Shakespeare had a twin!

  A missing page of the bard’s will has revealed that he did indeed have a long-lost twin brother

2 minute read

While leafing through the bric-a-brac in our attic, a member of our Exhibition team came across a very old piece of parchment that had previously gone unnoticed. After many hours of deliberation, we are thrilled to announce that we have found a missing page of William Shakespeare’s will! Long thought lost, the page gives us yet more incredible insight into the playwright’s life.

A piece of torn, yellowed parchment with unclear handwriting.

An astonishing discovery has been made in the attic of Shakespeare’s Globe.

From initial investigation we can report that Shakespeare names a long-lost twin brother, Antipholus Sebastian Shakespeare, as one of the heirs to his estate. This astounding piece of information not only confirms rumours that Shakespeare did indeed have a twin, but also seems to suggest that he only discovered his brother’s existence a mere three years before his death. An excerpt from the will reads:

‘…to myne owne dearest Brother Antipholus, borne on the same daye and who wast lost to me at sea at which hour I wast still a babe, and who hath founde me agayne at which hour we are both grey.’

William Shakespeare’s Comedies, Histories, & Tragedies, 1623 (Munro First Folio)

This new information about Shakespeare’s life has encouraged a new perspective on some of his most famous plays, including The Comedy of Errors and Twelfth Night.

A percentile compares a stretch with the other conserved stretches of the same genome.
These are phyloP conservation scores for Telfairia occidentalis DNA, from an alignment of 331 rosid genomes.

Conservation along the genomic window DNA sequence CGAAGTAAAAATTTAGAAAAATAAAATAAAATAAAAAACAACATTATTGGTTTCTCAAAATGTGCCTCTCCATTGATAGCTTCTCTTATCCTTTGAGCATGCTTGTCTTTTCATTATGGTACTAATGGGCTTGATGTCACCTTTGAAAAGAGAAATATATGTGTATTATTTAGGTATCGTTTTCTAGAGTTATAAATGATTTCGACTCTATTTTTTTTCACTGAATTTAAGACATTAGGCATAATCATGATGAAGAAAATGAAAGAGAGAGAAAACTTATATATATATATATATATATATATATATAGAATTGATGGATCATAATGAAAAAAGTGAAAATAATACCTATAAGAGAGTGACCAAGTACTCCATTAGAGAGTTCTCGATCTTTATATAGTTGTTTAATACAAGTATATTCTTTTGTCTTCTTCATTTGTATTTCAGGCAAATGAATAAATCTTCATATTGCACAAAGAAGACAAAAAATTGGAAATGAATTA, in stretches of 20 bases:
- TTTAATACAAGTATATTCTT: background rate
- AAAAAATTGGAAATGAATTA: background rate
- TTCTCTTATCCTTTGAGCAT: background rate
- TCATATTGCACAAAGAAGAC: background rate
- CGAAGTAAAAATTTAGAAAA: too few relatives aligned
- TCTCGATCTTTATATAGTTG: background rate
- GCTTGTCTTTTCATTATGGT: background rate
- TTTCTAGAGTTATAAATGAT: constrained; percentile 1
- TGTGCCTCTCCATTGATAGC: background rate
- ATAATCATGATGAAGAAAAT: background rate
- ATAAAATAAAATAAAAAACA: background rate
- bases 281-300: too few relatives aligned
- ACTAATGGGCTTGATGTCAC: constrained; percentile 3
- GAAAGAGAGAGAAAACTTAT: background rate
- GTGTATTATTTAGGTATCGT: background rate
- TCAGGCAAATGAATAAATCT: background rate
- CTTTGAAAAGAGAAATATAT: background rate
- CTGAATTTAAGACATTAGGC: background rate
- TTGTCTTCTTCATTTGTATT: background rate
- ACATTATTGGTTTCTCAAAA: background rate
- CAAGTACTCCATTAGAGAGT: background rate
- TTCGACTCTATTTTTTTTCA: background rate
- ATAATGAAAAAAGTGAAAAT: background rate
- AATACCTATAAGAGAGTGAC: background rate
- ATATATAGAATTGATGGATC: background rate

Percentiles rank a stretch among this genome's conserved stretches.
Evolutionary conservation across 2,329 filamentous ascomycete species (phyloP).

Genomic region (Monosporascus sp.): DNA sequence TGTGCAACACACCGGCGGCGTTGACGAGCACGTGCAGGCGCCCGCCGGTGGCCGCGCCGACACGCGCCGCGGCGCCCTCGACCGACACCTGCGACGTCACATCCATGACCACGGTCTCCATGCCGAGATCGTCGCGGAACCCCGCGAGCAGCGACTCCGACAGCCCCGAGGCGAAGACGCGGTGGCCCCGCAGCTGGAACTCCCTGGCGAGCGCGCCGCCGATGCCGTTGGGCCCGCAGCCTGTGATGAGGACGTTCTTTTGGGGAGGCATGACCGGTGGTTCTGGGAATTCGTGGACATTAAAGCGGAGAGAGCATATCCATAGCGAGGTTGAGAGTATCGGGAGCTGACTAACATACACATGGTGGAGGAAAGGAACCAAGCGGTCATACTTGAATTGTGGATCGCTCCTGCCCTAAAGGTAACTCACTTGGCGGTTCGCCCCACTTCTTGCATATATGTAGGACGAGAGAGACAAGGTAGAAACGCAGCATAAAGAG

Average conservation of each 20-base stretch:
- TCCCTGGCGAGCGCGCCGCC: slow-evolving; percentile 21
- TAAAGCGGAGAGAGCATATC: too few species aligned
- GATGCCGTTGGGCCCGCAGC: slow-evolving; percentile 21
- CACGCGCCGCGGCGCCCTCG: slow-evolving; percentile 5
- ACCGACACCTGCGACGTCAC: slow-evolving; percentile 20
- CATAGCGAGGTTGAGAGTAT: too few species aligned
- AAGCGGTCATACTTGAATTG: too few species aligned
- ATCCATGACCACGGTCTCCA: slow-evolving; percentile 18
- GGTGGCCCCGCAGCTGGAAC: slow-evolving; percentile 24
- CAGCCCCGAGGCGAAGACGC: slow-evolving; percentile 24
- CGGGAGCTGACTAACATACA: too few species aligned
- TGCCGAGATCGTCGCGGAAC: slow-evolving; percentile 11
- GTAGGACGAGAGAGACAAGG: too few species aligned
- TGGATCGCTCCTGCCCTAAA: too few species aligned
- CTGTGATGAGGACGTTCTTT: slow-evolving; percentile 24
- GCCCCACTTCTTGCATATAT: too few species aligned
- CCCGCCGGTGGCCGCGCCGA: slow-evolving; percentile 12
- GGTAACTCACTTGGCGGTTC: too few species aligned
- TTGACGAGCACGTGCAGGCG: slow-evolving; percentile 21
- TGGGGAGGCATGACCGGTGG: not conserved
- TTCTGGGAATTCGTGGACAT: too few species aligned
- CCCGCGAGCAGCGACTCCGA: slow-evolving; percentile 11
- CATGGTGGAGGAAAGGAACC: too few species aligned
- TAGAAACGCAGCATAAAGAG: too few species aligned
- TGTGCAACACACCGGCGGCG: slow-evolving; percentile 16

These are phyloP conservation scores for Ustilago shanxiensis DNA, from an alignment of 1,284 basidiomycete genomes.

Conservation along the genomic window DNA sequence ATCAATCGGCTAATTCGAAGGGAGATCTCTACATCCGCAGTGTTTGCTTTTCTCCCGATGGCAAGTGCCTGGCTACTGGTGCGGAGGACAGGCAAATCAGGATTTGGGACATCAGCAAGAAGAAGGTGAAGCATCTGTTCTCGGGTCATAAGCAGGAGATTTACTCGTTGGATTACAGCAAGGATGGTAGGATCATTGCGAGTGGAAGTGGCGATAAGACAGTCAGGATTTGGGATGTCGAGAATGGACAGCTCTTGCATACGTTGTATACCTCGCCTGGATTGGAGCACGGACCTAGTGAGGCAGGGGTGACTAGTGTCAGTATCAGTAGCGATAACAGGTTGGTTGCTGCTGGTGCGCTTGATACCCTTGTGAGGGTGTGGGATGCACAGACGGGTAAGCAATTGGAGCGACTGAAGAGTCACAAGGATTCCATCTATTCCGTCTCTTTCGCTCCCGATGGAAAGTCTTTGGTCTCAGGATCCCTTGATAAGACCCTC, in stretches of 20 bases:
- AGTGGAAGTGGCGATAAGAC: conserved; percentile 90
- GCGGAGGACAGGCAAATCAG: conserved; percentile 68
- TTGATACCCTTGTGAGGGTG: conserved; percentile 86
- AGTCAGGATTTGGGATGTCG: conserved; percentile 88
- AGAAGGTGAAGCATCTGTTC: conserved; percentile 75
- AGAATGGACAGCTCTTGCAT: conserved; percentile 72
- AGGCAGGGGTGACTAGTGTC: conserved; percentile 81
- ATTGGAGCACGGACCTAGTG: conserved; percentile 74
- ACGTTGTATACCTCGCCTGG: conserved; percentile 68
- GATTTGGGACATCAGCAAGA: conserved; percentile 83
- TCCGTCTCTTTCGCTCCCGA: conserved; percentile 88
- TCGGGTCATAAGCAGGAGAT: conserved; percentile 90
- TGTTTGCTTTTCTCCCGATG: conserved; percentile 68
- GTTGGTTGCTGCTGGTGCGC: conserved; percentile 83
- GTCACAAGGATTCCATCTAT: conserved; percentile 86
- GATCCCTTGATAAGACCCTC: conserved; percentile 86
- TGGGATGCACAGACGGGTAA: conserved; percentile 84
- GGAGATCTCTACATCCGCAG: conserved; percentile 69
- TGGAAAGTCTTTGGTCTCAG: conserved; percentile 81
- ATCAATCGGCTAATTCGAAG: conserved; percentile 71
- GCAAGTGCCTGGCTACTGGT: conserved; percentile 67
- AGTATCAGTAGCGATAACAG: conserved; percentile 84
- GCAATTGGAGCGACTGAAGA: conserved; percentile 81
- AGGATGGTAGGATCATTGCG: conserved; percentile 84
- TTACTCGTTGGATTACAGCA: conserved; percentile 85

This ground-breaking piece of news has led many to question whether Shakespeare’s re-discovery of his twin was foreshadowed by one of his earliest and most farcical comedies, The Comedy of Errors, which features two sets of twins that are separated at birth and who happen to end up in the same city many years later to find each other after a series of humorous mishaps brought about through mistaken identities. It is unknown if Shakespeare and his twin caused chaos and confusion in London or Stratford-upon-Avon.

There is feverish speculation surrounding this new breakthrough. We’re hopeful that once the piece of parchment has been properly preserved, we should be able to uncover more incredible insights about William Shakespeare and feature the missing page in our new Shakespeare’s Globe Story & Tour.


This was, of course, an April Fools’ joke from us!

The Comedy of Errors plays in our Globe Theatre from 12 May – 29 July 2023 as part of our Summer 2023 season.